Russ Stewart's column here helps to clarify the debate over the state's 3 percent income tax. Stewart argues that the only way the GOP could hope to win a majority in the state House is if the hopes of the ridiculously funny bloggers at www.joincross.com come to pass: it is a statewide campaign to kick out Speaker Madigan, just as the '94 federal sweep was helped by the Contract With America. Without a statewide message and movement, there's no way to beat a Democratic map. The only possible message that Stewart thinks could possible fuel a GOP rise in House seats is opposition to a raise in the state's 3% income tax.
That's the heart of the debate. Just about every Member of the General Assembly recognizes our 3% income tax is too low. And that our state spending on education is too low. And that our reliance on local property taxes is too high. Everybody gets that. (Right, GOPers? You can be anonymous in the comments section. But I think that's an 80% consensus as the correct public policy among people who pay attention, privately if not publicly).
But, if the electorate will punish you for doing the right thing, then what's the point?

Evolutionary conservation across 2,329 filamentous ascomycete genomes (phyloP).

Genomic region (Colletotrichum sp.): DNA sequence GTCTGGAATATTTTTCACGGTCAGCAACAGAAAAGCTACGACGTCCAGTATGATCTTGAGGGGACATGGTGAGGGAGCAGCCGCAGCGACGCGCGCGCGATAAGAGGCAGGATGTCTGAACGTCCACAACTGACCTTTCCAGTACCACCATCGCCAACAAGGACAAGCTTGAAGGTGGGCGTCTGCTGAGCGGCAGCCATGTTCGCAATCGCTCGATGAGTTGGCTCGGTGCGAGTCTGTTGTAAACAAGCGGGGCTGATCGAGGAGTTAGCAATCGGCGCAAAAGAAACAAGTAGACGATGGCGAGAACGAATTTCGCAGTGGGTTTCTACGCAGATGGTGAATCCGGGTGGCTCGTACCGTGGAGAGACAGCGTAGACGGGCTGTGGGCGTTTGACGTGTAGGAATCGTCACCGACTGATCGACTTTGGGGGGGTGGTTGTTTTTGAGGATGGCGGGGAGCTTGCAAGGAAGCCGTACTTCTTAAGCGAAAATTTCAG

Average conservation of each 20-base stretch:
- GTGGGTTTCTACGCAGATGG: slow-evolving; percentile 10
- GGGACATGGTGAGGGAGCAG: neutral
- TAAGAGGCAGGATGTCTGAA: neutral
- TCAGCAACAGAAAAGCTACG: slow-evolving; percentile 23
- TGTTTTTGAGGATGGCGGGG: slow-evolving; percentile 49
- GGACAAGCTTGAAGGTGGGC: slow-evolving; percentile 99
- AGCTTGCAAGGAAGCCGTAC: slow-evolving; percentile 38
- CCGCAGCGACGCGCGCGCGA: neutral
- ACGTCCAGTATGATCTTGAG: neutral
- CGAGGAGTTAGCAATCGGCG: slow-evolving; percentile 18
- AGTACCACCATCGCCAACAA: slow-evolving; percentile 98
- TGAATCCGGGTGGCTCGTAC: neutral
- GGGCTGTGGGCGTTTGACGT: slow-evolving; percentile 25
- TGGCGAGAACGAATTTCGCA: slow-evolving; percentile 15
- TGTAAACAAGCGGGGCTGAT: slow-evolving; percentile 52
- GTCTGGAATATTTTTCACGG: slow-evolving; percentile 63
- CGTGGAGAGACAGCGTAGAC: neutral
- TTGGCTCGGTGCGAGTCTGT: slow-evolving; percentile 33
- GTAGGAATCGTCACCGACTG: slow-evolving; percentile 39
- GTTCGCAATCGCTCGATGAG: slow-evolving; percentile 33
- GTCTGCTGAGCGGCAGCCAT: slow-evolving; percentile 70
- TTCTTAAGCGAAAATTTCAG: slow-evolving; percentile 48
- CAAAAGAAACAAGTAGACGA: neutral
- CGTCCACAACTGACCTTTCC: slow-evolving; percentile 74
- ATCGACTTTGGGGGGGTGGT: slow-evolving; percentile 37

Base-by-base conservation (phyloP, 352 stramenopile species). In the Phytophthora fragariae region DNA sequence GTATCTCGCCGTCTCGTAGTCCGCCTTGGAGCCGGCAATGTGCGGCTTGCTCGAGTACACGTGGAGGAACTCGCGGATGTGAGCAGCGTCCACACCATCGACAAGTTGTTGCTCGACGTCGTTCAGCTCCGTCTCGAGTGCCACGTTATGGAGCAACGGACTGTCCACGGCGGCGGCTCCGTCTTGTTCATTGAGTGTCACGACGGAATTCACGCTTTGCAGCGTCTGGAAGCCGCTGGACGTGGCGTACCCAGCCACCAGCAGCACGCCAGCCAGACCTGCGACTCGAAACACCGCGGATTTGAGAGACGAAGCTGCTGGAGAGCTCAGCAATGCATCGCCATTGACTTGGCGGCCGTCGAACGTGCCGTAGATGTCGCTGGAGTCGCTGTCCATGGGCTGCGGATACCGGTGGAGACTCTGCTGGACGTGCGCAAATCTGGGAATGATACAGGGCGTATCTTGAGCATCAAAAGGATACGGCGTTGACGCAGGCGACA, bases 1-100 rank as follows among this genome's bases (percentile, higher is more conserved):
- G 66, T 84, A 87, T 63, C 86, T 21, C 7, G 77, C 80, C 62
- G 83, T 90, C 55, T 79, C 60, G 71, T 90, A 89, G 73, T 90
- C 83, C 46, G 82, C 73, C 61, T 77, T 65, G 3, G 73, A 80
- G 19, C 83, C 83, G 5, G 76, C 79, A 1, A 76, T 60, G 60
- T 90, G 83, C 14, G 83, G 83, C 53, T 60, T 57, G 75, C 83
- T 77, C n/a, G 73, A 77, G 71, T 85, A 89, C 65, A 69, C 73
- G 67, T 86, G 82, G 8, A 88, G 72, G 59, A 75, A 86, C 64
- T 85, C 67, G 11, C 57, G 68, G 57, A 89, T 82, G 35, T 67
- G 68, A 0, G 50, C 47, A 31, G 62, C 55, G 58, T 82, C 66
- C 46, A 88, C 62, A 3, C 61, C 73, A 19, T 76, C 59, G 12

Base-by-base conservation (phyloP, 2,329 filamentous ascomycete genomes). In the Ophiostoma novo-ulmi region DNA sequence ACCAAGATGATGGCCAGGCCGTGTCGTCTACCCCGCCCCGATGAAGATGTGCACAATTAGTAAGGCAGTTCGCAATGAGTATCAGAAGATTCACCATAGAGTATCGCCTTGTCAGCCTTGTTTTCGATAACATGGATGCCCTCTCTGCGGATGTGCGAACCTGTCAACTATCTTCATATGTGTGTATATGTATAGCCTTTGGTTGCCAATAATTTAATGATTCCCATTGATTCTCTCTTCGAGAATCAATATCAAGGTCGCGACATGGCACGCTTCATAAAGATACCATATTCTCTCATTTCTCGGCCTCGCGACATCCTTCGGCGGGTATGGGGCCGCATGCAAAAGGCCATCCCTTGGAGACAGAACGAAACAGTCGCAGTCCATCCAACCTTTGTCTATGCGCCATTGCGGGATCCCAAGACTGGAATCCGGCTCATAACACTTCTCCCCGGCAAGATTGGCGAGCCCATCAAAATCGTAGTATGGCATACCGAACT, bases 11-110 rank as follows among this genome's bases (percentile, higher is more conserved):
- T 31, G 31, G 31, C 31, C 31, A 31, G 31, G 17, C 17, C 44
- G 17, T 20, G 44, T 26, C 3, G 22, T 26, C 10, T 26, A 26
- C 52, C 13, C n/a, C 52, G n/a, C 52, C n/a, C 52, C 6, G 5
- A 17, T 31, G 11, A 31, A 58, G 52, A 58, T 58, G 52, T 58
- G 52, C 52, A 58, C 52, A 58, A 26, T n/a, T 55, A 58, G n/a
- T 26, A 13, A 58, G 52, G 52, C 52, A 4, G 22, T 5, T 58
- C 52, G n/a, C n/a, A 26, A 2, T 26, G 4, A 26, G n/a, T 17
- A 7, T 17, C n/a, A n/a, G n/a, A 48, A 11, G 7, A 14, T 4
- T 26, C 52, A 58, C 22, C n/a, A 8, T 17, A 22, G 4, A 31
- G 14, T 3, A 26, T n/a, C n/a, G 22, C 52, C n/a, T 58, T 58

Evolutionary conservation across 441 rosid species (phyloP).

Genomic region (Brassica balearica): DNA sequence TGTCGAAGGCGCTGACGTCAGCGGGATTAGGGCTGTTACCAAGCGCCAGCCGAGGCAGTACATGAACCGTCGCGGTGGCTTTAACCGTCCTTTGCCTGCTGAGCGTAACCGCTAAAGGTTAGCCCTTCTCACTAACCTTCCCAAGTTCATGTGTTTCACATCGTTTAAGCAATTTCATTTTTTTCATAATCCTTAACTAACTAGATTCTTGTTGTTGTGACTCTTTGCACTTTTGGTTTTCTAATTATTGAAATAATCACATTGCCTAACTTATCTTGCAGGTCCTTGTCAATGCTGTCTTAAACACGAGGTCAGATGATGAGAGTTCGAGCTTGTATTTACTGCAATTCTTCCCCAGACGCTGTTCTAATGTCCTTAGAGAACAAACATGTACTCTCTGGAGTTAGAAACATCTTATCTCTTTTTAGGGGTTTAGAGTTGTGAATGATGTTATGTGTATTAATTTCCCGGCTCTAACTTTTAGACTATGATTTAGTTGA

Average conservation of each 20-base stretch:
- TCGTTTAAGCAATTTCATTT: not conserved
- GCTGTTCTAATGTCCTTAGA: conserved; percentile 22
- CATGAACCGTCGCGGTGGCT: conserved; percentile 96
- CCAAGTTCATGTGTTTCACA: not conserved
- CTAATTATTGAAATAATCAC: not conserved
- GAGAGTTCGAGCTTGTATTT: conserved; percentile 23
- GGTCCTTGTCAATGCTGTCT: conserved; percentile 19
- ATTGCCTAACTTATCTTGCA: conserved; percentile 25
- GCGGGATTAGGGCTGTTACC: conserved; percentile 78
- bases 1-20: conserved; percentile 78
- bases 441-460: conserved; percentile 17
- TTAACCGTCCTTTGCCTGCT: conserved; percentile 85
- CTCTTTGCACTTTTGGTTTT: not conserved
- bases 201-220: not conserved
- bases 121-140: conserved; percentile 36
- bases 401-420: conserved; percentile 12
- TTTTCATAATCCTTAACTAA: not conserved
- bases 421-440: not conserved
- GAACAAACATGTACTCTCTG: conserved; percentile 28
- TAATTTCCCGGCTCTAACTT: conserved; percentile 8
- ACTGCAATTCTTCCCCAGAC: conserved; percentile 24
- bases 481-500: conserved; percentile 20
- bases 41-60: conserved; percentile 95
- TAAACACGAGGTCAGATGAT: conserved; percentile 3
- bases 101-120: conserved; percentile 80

So the question is: will the electorate rise up against an increase in the state's 3% income tax?
I've long believed that the perception of a voter backlash is far stronger than the reality of a voter backlash.
But let's say that it's true -- that the reason why poor kids are stuck with sub-par schools and teachers is because our electeds believe the voters will vote against anyone who raises the 3% income tax to 5%.
What can we do to lessen the number of people who will respond to an attack mailer (he voted to raise the income tax by 66%!)?
One thing is to make sure more people know that the state income tax is only 3%. You'd be surprised how few intelligent, read-the-paper, vote-in-primaries people in Illinois have no clue that the state income tax is so low. Ask someone today and see for yourself.
If people knew the state's income tax was only 3%, they'd be less likely to oppose raising it to a reasonable level -- especially if they believed the extra money went to education (and not to teacher pensions or 'bureaucracy').
That's something we advocates can do -- we should never, ever, ever refer to the "income tax." That phrase should be abolished from our vocabularies. Instead, we should refer to the "3% income tax." Always.
We should have the discipline of the federal GOP on this one (who never call it the "estate tax" or the "$87 billion for Halliburton appropriation" but instead the "death tax" or the "$87 billion for bullets and body armor appropriation").
Plus the state's tax forms should do a much better job at repeating (ad naseum) that the state income tax is only 3%. Almost every state mailing should have a little fact sheet on it: 3% state income tax; 6% state sales tax; local property tax. Repeat, repeat, repeat.
If we can help to build a consensus through our language that a 5% income tax is a reasonable thing -- if the money goes to education -- then we've opened up the path for our electeds to do the right thing.